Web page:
Merge is a perfect title for this extraordinary album. A coming together of four gifted contemporary voices, the music vibrates with lyric intensity, technical virtuosity and vigorous inventiveness. As such, it is destined to add further luster to the already distinguished careers of Wilkins, Brecker, DeJohnette and Gomez.
More than a blowing date, the music is a culmination of sessions nurtured in the warm environs of Sweet Basil, and intimate Greenwich Village nitery rapidly becoming one of the landmarks on the current club scene. Wilkins and Gomez first worked there as a duo on Monday nights. When Wilkins was asked to bring in a quartet, the guitarist called on Brecker and DeJohnette. In Merge , the magic of those live performances is not only caught, it is amplified.
As a mainstream melodist, Wilkins stands second to none. His mellow woody sound, nimble fingerings and constantly fresh improvisations are outstanding. His biting yet flowing attack is best exemplified in the samba flavored Fum and the boppish Pappa, Daddy and Me. For timbral variety, Wilkins makes effective use of steel string acoustic guitar in his impressionistic duo with DeJohnette on piano, Brown, Warm and Wintry.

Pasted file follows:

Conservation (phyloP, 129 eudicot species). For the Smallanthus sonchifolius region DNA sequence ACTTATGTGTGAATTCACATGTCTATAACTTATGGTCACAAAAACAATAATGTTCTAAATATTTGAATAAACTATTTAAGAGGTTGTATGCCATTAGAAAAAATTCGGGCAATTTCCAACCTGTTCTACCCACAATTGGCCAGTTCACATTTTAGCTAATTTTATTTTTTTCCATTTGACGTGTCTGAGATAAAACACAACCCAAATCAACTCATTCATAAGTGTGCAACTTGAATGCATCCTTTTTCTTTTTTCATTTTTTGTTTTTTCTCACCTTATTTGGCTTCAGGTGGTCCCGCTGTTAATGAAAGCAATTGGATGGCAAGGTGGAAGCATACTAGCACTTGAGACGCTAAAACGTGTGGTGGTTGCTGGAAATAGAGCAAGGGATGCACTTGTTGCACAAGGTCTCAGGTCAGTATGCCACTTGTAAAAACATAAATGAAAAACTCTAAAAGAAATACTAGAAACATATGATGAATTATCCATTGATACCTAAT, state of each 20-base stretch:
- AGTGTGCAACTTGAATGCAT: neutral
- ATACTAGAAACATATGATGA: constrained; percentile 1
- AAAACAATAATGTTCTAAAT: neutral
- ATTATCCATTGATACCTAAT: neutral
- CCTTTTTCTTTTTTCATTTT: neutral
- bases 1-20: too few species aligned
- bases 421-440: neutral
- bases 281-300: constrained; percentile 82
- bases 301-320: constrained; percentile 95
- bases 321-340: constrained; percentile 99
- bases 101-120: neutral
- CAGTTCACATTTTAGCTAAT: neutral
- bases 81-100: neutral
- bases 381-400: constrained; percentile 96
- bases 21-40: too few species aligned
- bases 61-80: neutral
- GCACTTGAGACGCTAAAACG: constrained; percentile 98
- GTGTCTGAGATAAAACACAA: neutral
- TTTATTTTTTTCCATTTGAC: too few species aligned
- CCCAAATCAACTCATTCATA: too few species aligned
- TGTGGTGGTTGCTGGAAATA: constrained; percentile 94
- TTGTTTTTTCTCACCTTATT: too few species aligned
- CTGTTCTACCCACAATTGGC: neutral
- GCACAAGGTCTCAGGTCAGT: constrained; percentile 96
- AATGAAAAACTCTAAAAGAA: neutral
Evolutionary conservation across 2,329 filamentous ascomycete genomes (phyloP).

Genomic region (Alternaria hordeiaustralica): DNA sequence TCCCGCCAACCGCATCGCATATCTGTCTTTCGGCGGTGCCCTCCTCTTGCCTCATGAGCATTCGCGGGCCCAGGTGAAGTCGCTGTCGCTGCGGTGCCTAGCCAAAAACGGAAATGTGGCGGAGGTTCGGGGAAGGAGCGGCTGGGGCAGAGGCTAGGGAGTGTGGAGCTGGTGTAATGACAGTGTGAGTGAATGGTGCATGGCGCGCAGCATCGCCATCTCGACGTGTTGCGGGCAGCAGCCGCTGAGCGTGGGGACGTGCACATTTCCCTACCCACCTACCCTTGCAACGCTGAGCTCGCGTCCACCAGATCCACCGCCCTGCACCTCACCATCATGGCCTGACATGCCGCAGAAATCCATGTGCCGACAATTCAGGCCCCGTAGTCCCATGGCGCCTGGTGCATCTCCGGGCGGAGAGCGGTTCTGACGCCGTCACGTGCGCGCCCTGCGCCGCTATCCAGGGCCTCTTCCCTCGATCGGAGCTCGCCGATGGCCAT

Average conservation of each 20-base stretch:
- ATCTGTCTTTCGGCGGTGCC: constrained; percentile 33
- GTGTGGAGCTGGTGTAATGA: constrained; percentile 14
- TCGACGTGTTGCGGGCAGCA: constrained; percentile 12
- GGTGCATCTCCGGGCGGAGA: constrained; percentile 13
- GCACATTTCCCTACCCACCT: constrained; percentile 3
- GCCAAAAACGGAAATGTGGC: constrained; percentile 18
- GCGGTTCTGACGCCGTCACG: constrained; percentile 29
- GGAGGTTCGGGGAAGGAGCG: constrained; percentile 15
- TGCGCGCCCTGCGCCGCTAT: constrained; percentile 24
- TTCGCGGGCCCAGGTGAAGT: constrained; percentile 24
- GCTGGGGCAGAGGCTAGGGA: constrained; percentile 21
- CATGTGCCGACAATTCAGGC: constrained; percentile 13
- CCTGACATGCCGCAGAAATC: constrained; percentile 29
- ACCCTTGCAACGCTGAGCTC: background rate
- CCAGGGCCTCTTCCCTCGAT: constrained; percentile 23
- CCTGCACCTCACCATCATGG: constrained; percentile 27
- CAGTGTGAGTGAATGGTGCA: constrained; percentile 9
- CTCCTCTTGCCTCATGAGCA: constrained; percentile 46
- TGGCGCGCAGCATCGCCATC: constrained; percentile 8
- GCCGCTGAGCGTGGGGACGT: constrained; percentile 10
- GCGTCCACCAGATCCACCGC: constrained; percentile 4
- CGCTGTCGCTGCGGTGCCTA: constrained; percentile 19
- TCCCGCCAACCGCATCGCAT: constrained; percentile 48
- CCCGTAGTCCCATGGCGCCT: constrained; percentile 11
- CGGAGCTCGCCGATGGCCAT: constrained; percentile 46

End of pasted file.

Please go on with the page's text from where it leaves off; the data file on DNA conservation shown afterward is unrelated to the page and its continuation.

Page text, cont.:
The biggest surprise of the album is Randy Brecker’s superb efforts on flugelhorn. Discarding the mannerisms of the disco-funk crossover bag, Brecker proves himself a brass singer of passion and grace. His solos on the brisk Falling In Love With Love and the Latin-accented Buds are faultless.
Gomez, of course, is one of today’s most persuasive bassists. His percolating pizzicato work on Falling In Love and arco exhibition on 500 Miles High are masterpieces. DeJohnette is equally effective. His supercharged timekeeping energizes and colors. DeJohnette’s pungent piano stylings are shown to advantage in Pappa, Daddy And Me and Brown, Warm And Wintry.
The emphatic interplay among the four young giants is consistently breathtaking. That makes Merge one of this year’s musical musts.
Reviews Press Stories